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Acquisitions

Published on: Sept. 7, 2020, 12:01 a.m.
After developing ports and SEZs, Adani is all set to develop airports
  • File picture of the Mumbai airport. Picture credit: Wikimedia

By Daksesh Parikh. Executive Editor, Business India

Why waste a good crisis? Quite a few Indian industrialists seem to think so. The latest is Gautam Adani, who is on an asset acquisition spree. With six airports already bagged for operations, maintenance and development, Adani made another big move by inking an agreement to take over the majority stake in Mumbai International Airport Limited (MIAL). Adani Airports Ltd, a subsidiary of Adani Enterprises, has inked deals with GVK Power Infrastructure’s subsidiary to take over all the existing debt along with their equity in MIAL. GVK has 50.5 per cent equity share in MIAL which in turn has a 74 per cent stake in Navi Mumbai International Airport Private Limited. There has been no mention about any other consideration being paid over and above the debts of GVK.

The agreements envisage the acquisition of debts from various government lenders besides debts of the Goldman Sachs-led consortium and HDFC. It would also release GVK from its obligations and any corporate guarantees. More importantly, it will achieve financial closure of Navi Mumbai International Airport. The agreements entered by GVK Airport Developers and GVK Airport Holdings with Abu Dhabi Investment Authority, National Investment and Infrastructure Fund and PSP (Canadian Public Sector Fund) would also stand terminated. These three had earlier tried to block GVK from inking the deal as they had proposed to take over the controlling stake of GVK for Rs7,614 crore vide a definitive agreement inked in October 2019.

GVK Power has yet to prepare its annual reports as the auditors, Price Waterhouse, had proposed to resign vide their letter dated 13 August, on the grounds of their inability to complete the audit in the absence of adequate responses given by the management. The annual report would have provided the total debt of MIAL and its subsidiaries. Reports indicate that the total debt is to the tune of Rs7,500 crore.
 
Transformational platform

Complimenting GVK for building a world class airport, Gautam Adani, said: “This acquisition will provide us a transformational platform that will help shape and create strategic adjacencies for our other B2B businesses.” Adani may well buy over the other two shareholders in MIAL, Bid Services Division (Mauritius) which has a 13.5 per cent stake and Airport Company of South Africa Ltd which has 10 per cent. GVK Group had earlier in FY19 inked an agreement to buy the minority shareholders out by paying Rs77 per share. Post this purchase, Adani will have a controlling stake of 74 per cent in MIAL.

MIAL has an operating management and development agreement with the Airport Authority of India for 30 years, extendable to 30 years, for Navi Mumbai Airport. On 8 June, 2018, it had tied up with CIDCO for developing the land for the airport. CIDCO has 26 per cent stake in the company for developing, designing, construction, operation and maintaining the contract. With Adani stepping in the shoes of GVK, the development is likely to gather pace. Like in most contracts, the rights include both aeronautical and non-aeronautical services which also contribute to the kitty of the company. In the case of MIAL, GVK had various other companies providing lounge services and fuelling facilities, as also development rights for metro stations. The total concession was on a fixed price basis at Rs7,165 crore (payable over 30 years). The agreement allows the collection of development fees.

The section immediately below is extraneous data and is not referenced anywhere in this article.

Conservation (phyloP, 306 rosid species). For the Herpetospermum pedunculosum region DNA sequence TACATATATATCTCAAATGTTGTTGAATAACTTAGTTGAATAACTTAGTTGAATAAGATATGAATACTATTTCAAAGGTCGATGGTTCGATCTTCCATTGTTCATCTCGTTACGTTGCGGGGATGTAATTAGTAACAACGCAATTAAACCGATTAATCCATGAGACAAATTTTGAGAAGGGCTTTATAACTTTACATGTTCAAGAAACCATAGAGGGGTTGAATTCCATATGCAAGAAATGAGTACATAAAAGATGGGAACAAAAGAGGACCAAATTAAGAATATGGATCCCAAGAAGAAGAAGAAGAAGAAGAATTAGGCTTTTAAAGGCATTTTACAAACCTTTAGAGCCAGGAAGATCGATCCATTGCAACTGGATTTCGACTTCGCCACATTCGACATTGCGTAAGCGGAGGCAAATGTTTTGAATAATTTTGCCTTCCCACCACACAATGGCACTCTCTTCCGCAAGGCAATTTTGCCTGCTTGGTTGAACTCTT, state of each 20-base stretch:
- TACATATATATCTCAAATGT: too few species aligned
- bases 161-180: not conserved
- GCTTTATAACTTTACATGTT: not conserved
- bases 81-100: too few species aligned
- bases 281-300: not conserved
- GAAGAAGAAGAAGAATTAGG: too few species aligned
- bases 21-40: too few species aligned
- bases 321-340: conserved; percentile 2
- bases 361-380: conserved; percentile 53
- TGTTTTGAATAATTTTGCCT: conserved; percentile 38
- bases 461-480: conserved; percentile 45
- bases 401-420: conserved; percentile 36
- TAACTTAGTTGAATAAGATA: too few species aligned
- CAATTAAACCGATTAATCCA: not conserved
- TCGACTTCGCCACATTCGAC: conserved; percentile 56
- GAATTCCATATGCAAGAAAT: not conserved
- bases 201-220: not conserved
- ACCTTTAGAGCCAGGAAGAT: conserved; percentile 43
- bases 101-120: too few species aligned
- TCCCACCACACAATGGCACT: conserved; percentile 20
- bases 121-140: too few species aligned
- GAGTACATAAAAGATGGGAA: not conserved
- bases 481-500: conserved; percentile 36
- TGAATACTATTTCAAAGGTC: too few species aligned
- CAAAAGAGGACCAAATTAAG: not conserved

In the current bidding, where Adanis got the concession rights for six airports, fees were payable on a per passenger basis. Adani has aggressively bid for the six airports, trumping others to secure 50-year rights. In the case of Ahmedabad, the fee per passenger was Rs177, Lucknow, Rs171 per passenger, Thiruvananthapuram, Rs168, Jaipur, Rs174. Guwahati and Mangaluru were lower at Rs160 and Rs115 respectively. Getting fees on a per passenger basis allows the government companies a share based on the actual traffic of the airport. Development fees charged in the tickets earlier in the case of airports developed through public-private partnerships were at a fixed cost, which had led to a huge hue and cry.

One has to wait and see the development fees which will be levied on new airports being developed in the country. However, with the concession of 50 years, the operators can be expected to get a decent return of equities post the development and maintenance, as traffic is expected to go up manifold times during the next five decades. The Adani group would also be in a better position to monetise the non-aeronautical charges, especially in the case of airports in tier 2 and tier 3 cities.

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